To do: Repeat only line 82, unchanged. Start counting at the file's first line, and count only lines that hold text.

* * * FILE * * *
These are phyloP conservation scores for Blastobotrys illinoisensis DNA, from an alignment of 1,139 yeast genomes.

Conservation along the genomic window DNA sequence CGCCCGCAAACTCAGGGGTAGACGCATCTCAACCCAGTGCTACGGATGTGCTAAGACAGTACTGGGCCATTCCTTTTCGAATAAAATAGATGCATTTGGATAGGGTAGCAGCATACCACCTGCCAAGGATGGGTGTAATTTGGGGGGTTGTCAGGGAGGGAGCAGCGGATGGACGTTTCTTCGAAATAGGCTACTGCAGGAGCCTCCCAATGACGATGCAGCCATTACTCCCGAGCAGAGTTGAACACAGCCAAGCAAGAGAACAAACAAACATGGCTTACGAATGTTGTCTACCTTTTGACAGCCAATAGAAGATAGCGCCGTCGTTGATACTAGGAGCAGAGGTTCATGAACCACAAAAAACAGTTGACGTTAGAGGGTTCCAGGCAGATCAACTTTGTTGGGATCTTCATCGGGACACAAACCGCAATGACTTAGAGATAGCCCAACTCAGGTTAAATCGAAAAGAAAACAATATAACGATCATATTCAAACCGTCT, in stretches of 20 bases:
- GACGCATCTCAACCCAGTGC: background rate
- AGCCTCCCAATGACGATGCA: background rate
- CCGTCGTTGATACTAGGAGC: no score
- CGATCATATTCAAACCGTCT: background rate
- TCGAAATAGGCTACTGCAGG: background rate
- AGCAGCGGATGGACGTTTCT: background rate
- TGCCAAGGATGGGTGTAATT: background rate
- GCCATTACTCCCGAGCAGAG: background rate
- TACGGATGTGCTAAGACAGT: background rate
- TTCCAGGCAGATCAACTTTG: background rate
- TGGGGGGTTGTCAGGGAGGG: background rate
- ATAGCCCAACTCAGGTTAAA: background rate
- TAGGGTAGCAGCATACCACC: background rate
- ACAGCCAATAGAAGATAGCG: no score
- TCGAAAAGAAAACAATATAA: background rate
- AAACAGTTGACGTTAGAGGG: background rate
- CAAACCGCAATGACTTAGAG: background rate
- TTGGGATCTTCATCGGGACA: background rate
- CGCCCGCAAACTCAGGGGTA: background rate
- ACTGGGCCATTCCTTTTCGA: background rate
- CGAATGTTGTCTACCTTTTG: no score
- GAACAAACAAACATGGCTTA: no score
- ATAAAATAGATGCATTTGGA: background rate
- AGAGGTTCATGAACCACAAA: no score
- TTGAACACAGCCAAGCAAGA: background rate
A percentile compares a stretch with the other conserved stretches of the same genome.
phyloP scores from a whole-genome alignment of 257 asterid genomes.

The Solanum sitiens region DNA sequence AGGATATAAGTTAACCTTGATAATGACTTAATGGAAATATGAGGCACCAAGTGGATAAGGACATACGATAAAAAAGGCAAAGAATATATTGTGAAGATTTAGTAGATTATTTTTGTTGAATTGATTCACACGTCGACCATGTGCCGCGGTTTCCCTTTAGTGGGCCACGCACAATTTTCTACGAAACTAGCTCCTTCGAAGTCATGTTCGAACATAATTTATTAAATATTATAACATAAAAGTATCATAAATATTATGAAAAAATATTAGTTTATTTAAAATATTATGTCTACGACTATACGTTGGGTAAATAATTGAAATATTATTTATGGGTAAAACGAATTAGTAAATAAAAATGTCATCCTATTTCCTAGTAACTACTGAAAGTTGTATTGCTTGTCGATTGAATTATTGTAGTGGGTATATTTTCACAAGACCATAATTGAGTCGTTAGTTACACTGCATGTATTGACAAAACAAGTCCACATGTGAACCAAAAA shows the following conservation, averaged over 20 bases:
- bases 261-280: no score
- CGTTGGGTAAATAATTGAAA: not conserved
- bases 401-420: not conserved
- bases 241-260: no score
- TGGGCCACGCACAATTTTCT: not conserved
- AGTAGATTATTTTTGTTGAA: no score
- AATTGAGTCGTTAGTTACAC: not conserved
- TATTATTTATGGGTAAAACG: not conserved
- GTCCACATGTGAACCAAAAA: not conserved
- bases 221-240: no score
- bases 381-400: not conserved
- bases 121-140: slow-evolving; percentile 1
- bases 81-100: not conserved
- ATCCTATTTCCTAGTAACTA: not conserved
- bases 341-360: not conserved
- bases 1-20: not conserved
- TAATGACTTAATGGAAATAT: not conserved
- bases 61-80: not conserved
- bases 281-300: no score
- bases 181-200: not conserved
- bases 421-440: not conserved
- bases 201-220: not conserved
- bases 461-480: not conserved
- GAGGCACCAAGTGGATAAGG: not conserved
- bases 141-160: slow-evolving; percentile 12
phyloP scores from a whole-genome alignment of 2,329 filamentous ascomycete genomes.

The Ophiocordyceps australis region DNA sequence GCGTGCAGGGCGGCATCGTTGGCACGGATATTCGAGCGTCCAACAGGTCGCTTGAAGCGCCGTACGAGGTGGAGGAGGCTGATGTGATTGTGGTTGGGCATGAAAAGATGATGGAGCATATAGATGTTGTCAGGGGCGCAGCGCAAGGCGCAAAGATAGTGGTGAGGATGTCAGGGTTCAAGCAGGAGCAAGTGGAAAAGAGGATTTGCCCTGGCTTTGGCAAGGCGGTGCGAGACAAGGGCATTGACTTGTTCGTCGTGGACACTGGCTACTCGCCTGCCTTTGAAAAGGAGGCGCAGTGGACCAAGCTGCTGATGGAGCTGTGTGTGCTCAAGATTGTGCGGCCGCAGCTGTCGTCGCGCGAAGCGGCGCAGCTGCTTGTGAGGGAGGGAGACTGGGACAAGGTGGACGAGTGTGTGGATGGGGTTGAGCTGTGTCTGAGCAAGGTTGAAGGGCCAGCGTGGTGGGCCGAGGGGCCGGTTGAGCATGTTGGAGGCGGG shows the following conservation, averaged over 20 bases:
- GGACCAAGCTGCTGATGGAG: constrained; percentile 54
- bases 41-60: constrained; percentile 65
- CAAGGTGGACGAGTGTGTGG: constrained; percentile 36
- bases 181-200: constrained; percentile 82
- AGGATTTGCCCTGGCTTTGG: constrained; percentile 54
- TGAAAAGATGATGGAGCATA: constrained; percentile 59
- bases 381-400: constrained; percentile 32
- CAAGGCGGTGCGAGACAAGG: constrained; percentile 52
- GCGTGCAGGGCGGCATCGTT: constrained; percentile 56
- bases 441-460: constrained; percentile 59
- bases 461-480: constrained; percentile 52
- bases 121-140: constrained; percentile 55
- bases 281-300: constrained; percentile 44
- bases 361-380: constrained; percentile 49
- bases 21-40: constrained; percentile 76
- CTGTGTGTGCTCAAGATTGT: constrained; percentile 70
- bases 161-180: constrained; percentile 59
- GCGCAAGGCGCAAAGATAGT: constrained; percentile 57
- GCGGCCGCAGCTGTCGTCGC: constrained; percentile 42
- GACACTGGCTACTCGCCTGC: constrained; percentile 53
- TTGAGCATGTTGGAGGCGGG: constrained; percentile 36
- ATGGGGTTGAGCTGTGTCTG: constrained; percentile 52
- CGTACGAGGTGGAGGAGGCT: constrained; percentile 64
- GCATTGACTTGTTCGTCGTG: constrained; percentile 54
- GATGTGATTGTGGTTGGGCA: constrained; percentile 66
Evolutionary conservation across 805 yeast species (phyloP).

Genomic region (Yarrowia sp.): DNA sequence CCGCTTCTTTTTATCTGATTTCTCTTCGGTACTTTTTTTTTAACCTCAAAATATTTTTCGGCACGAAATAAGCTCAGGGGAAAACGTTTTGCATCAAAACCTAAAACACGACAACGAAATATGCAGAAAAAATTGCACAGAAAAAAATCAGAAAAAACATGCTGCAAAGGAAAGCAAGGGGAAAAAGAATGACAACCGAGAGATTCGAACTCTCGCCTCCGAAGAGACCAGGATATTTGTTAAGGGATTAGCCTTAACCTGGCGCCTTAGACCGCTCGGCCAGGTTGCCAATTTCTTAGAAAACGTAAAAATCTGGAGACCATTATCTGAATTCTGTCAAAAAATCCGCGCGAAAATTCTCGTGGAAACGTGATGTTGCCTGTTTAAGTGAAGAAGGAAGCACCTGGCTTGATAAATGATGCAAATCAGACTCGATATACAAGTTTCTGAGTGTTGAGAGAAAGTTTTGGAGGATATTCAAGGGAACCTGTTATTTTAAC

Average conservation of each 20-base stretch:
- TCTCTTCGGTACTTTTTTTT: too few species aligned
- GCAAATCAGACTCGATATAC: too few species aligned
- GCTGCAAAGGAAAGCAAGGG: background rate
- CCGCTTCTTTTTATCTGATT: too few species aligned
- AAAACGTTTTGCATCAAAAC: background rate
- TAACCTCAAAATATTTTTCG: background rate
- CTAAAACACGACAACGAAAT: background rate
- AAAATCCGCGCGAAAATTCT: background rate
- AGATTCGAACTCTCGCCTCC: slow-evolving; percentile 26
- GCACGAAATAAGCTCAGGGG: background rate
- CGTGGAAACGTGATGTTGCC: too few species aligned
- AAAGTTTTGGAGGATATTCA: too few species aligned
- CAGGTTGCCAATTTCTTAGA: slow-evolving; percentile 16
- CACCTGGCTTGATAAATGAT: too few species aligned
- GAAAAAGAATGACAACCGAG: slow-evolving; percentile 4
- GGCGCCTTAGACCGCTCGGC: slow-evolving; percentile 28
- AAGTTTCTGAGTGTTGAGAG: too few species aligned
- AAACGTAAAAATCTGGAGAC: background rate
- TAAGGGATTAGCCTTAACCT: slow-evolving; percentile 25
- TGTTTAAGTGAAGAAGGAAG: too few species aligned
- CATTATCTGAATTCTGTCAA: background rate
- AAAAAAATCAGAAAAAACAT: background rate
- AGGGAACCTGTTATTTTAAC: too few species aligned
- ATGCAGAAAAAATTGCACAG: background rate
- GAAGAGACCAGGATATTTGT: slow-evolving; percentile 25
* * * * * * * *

- GATGTGATTGTGGTTGGGCA: constrained; percentile 66